The Espejo family of El Paso, Texas, is like so many others in America in 1967, trying to make sense of a rapidly escalating war they feel does not concern them. But when the eldest son, Gustavo, a complex and errant rebel, receives a certified letter ordering him to report to basic training, he chooses to flee instead to Mexico. Retreating back to the land of his grandfather—a foreign country to which he is no longer culturally connected—Gustavo sets into motion a series of events that will have catastrophic consequences on the fragile bonds holding the family together.
Told with raw power and searing bluntness, and filled with important themes as immediate as today’s headlines, Names on a Map is arguably the most important work to date of a major American literary artist.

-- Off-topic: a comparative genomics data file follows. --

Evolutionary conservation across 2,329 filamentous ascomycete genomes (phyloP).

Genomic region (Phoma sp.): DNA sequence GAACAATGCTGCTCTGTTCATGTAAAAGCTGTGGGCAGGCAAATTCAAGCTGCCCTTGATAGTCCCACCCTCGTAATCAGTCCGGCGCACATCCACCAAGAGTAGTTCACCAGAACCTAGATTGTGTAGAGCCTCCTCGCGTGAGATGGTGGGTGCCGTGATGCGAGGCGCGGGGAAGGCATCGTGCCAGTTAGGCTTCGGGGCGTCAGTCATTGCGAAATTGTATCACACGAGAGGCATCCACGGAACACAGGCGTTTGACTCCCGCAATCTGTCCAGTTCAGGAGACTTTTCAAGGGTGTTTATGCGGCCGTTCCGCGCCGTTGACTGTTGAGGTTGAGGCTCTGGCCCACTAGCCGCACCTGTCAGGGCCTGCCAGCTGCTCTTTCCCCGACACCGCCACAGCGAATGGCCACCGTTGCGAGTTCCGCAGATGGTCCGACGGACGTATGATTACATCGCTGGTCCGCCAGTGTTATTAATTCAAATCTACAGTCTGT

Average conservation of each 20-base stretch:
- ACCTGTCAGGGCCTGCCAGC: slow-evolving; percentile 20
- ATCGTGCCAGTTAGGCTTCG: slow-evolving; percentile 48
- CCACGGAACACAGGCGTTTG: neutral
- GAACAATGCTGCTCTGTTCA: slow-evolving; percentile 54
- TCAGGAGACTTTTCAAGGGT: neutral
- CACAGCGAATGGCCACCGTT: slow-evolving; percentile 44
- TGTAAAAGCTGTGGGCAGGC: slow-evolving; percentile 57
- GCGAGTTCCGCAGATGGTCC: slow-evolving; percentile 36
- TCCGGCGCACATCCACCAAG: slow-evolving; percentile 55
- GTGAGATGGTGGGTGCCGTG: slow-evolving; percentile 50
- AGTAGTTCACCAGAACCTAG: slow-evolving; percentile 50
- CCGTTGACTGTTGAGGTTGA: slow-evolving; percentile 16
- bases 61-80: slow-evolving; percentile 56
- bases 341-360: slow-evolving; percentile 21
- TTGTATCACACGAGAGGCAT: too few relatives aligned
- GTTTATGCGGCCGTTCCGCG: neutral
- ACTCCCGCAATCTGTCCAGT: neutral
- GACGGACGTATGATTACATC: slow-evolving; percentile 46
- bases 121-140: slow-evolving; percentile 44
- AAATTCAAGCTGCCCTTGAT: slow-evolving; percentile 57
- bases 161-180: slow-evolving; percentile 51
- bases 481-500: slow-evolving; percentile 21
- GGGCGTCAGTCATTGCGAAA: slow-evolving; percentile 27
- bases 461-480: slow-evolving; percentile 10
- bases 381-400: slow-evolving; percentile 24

Benjamin Alire Sáenz is the author of In Perfect Light, Carry Me Like Water, and House of Forgetting, as well as the author of several children’s books. He won the American Book Award for his collection of poems Calendar of Dust. Sáenz is the chair of the creative writing department at the University of Texas-El Paso.